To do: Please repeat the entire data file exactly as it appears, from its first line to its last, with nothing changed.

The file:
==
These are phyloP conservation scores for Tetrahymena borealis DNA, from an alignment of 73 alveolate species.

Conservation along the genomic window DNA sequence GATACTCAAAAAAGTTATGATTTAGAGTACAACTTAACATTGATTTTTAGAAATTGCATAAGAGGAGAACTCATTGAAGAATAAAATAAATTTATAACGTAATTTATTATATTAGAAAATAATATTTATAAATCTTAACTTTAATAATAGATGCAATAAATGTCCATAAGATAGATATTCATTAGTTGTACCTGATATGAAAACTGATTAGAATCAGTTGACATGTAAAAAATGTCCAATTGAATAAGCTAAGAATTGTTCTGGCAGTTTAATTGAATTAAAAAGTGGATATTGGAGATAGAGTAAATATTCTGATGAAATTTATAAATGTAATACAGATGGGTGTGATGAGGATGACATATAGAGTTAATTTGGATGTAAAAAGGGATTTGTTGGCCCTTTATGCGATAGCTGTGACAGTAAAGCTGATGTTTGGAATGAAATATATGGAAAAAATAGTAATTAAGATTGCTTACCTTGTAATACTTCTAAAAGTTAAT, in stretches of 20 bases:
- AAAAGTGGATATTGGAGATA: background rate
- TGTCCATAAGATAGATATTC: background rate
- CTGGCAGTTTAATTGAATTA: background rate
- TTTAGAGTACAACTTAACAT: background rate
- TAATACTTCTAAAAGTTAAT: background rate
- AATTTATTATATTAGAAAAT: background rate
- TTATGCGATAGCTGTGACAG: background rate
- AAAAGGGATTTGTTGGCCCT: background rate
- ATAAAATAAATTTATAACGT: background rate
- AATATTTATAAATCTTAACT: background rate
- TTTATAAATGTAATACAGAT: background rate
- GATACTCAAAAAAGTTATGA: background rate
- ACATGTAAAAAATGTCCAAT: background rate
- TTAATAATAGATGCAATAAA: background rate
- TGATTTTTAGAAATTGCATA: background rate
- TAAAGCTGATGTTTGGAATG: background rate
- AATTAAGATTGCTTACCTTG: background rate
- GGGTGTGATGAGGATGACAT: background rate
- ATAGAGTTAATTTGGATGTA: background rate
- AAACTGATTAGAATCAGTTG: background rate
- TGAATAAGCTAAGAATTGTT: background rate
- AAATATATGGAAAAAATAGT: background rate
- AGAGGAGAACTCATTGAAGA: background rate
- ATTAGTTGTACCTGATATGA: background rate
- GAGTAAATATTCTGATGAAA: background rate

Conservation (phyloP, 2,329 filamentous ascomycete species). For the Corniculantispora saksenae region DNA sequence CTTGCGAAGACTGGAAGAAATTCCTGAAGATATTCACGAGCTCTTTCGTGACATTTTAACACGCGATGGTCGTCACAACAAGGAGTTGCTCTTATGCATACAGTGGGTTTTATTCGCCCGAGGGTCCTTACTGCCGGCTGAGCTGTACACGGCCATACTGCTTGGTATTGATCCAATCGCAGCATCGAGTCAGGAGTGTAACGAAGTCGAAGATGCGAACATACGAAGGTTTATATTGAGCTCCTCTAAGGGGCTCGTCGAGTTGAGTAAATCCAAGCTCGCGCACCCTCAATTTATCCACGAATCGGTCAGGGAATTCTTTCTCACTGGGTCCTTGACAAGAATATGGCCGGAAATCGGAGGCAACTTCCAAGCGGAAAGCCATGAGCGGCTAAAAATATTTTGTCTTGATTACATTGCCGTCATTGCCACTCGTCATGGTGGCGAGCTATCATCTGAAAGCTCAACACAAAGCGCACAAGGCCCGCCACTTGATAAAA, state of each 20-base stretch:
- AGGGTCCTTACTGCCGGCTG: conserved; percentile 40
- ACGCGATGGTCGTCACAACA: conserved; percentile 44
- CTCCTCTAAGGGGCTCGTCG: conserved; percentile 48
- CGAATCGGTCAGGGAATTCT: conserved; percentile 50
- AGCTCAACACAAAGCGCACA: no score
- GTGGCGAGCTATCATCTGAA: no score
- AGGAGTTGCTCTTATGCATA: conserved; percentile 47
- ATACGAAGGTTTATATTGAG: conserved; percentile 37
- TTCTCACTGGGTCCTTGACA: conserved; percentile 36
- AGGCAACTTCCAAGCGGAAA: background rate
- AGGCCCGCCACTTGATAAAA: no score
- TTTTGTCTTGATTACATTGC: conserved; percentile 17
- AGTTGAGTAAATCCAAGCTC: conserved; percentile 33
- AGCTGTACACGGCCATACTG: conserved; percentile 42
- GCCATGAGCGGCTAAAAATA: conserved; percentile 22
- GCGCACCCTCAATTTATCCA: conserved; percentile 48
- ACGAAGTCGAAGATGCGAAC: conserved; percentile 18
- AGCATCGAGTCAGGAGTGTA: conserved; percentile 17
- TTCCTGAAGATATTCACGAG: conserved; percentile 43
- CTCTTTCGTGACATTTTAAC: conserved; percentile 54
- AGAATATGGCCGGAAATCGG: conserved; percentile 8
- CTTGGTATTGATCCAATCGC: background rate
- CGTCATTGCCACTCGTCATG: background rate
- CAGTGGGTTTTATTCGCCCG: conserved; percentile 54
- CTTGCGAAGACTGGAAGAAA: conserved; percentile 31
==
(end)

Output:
These are phyloP conservation scores for Tetrahymena borealis DNA, from an alignment of 73 alveolate species.

Conservation along the genomic window DNA sequence GATACTCAAAAAAGTTATGATTTAGAGTACAACTTAACATTGATTTTTAGAAATTGCATAAGAGGAGAACTCATTGAAGAATAAAATAAATTTATAACGTAATTTATTATATTAGAAAATAATATTTATAAATCTTAACTTTAATAATAGATGCAATAAATGTCCATAAGATAGATATTCATTAGTTGTACCTGATATGAAAACTGATTAGAATCAGTTGACATGTAAAAAATGTCCAATTGAATAAGCTAAGAATTGTTCTGGCAGTTTAATTGAATTAAAAAGTGGATATTGGAGATAGAGTAAATATTCTGATGAAATTTATAAATGTAATACAGATGGGTGTGATGAGGATGACATATAGAGTTAATTTGGATGTAAAAAGGGATTTGTTGGCCCTTTATGCGATAGCTGTGACAGTAAAGCTGATGTTTGGAATGAAATATATGGAAAAAATAGTAATTAAGATTGCTTACCTTGTAATACTTCTAAAAGTTAAT, in stretches of 20 bases:
- AAAAGTGGATATTGGAGATA: background rate
- TGTCCATAAGATAGATATTC: background rate
- CTGGCAGTTTAATTGAATTA: background rate
- TTTAGAGTACAACTTAACAT: background rate
- TAATACTTCTAAAAGTTAAT: background rate
- AATTTATTATATTAGAAAAT: background rate
- TTATGCGATAGCTGTGACAG: background rate
- AAAAGGGATTTGTTGGCCCT: background rate
- ATAAAATAAATTTATAACGT: background rate
- AATATTTATAAATCTTAACT: background rate
- TTTATAAATGTAATACAGAT: background rate
- GATACTCAAAAAAGTTATGA: background rate
- ACATGTAAAAAATGTCCAAT: background rate
- TTAATAATAGATGCAATAAA: background rate
- TGATTTTTAGAAATTGCATA: background rate
- TAAAGCTGATGTTTGGAATG: background rate
- AATTAAGATTGCTTACCTTG: background rate
- GGGTGTGATGAGGATGACAT: background rate
- ATAGAGTTAATTTGGATGTA: background rate
- AAACTGATTAGAATCAGTTG: background rate
- TGAATAAGCTAAGAATTGTT: background rate
- AAATATATGGAAAAAATAGT: background rate
- AGAGGAGAACTCATTGAAGA: background rate
- ATTAGTTGTACCTGATATGA: background rate
- GAGTAAATATTCTGATGAAA: background rate

Conservation (phyloP, 2,329 filamentous ascomycete species). For the Corniculantispora saksenae region DNA sequence CTTGCGAAGACTGGAAGAAATTCCTGAAGATATTCACGAGCTCTTTCGTGACATTTTAACACGCGATGGTCGTCACAACAAGGAGTTGCTCTTATGCATACAGTGGGTTTTATTCGCCCGAGGGTCCTTACTGCCGGCTGAGCTGTACACGGCCATACTGCTTGGTATTGATCCAATCGCAGCATCGAGTCAGGAGTGTAACGAAGTCGAAGATGCGAACATACGAAGGTTTATATTGAGCTCCTCTAAGGGGCTCGTCGAGTTGAGTAAATCCAAGCTCGCGCACCCTCAATTTATCCACGAATCGGTCAGGGAATTCTTTCTCACTGGGTCCTTGACAAGAATATGGCCGGAAATCGGAGGCAACTTCCAAGCGGAAAGCCATGAGCGGCTAAAAATATTTTGTCTTGATTACATTGCCGTCATTGCCACTCGTCATGGTGGCGAGCTATCATCTGAAAGCTCAACACAAAGCGCACAAGGCCCGCCACTTGATAAAA, state of each 20-base stretch:
- AGGGTCCTTACTGCCGGCTG: conserved; percentile 40
- ACGCGATGGTCGTCACAACA: conserved; percentile 44
- CTCCTCTAAGGGGCTCGTCG: conserved; percentile 48
- CGAATCGGTCAGGGAATTCT: conserved; percentile 50
- AGCTCAACACAAAGCGCACA: no score
- GTGGCGAGCTATCATCTGAA: no score
- AGGAGTTGCTCTTATGCATA: conserved; percentile 47
- ATACGAAGGTTTATATTGAG: conserved; percentile 37
- TTCTCACTGGGTCCTTGACA: conserved; percentile 36
- AGGCAACTTCCAAGCGGAAA: background rate
- AGGCCCGCCACTTGATAAAA: no score
- TTTTGTCTTGATTACATTGC: conserved; percentile 17
- AGTTGAGTAAATCCAAGCTC: conserved; percentile 33
- AGCTGTACACGGCCATACTG: conserved; percentile 42
- GCCATGAGCGGCTAAAAATA: conserved; percentile 22
- GCGCACCCTCAATTTATCCA: conserved; percentile 48
- ACGAAGTCGAAGATGCGAAC: conserved; percentile 18
- AGCATCGAGTCAGGAGTGTA: conserved; percentile 17
- TTCCTGAAGATATTCACGAG: conserved; percentile 43
- CTCTTTCGTGACATTTTAAC: conserved; percentile 54
- AGAATATGGCCGGAAATCGG: conserved; percentile 8
- CTTGGTATTGATCCAATCGC: background rate
- CGTCATTGCCACTCGTCATG: background rate
- CAGTGGGTTTTATTCGCCCG: conserved; percentile 54
- CTTGCGAAGACTGGAAGAAA: conserved; percentile 31